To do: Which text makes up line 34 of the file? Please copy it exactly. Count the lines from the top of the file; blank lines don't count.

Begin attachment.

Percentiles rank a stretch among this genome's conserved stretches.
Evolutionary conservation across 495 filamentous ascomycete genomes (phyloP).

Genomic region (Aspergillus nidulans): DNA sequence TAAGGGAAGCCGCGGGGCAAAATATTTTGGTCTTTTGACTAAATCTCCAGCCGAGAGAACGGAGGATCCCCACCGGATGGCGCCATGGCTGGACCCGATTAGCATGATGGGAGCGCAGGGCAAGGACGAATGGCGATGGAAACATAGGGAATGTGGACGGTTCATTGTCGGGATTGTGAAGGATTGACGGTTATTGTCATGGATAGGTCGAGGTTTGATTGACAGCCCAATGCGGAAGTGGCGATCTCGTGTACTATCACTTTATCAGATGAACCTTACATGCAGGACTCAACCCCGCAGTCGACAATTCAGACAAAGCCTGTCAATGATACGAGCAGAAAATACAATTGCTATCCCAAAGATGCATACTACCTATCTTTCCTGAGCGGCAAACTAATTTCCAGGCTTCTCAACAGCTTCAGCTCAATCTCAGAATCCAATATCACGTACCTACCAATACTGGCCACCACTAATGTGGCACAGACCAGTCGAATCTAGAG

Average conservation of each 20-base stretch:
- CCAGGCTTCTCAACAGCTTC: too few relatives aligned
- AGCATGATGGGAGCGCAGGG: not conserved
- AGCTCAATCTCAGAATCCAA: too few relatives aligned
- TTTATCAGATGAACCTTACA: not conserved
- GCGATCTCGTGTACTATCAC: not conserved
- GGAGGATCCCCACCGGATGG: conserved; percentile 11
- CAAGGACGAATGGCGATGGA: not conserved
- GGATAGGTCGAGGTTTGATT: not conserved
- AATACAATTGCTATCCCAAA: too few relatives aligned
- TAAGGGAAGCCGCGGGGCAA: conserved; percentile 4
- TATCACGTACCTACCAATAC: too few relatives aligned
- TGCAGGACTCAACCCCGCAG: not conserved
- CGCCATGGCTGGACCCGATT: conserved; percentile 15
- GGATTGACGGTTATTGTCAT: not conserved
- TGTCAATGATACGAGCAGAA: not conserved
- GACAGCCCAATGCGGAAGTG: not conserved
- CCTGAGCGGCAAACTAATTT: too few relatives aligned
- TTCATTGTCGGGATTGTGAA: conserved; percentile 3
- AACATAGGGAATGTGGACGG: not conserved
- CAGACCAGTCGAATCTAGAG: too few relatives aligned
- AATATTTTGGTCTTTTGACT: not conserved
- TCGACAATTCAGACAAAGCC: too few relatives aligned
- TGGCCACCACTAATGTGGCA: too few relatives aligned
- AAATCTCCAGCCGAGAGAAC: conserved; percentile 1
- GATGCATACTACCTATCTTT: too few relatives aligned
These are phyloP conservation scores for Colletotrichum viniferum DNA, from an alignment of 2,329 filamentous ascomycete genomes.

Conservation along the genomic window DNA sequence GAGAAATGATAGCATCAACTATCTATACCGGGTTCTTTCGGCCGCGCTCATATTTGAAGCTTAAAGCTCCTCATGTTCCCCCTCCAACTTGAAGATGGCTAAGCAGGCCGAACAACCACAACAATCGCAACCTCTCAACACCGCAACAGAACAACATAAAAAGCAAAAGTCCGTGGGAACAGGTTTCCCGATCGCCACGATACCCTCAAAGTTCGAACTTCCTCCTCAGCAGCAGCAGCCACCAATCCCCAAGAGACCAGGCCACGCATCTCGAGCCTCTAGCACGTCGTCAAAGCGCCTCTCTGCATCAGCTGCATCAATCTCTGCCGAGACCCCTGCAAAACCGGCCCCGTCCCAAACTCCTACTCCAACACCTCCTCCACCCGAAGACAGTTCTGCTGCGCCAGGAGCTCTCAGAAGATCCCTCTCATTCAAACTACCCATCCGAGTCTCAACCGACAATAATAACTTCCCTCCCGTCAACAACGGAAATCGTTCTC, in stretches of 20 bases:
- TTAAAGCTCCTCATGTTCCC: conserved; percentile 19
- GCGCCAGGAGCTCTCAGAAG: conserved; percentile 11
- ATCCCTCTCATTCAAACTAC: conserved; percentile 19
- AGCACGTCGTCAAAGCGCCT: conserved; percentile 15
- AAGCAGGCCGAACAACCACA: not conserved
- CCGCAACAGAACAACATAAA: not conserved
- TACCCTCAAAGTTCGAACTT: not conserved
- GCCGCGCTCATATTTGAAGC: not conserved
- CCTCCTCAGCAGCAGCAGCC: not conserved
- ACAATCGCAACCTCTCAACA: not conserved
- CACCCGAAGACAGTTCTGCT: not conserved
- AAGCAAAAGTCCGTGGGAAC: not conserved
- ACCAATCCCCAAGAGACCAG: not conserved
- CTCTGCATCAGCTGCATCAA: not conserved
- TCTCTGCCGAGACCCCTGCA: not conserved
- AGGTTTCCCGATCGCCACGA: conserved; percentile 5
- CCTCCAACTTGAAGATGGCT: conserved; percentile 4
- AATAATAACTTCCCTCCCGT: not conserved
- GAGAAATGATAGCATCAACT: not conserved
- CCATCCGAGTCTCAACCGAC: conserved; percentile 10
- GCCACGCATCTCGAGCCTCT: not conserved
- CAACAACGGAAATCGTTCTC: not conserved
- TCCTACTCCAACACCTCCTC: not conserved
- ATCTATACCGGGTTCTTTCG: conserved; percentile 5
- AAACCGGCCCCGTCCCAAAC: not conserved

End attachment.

- ATCCCTCTCATTCAAACTAC: conserved; percentile 19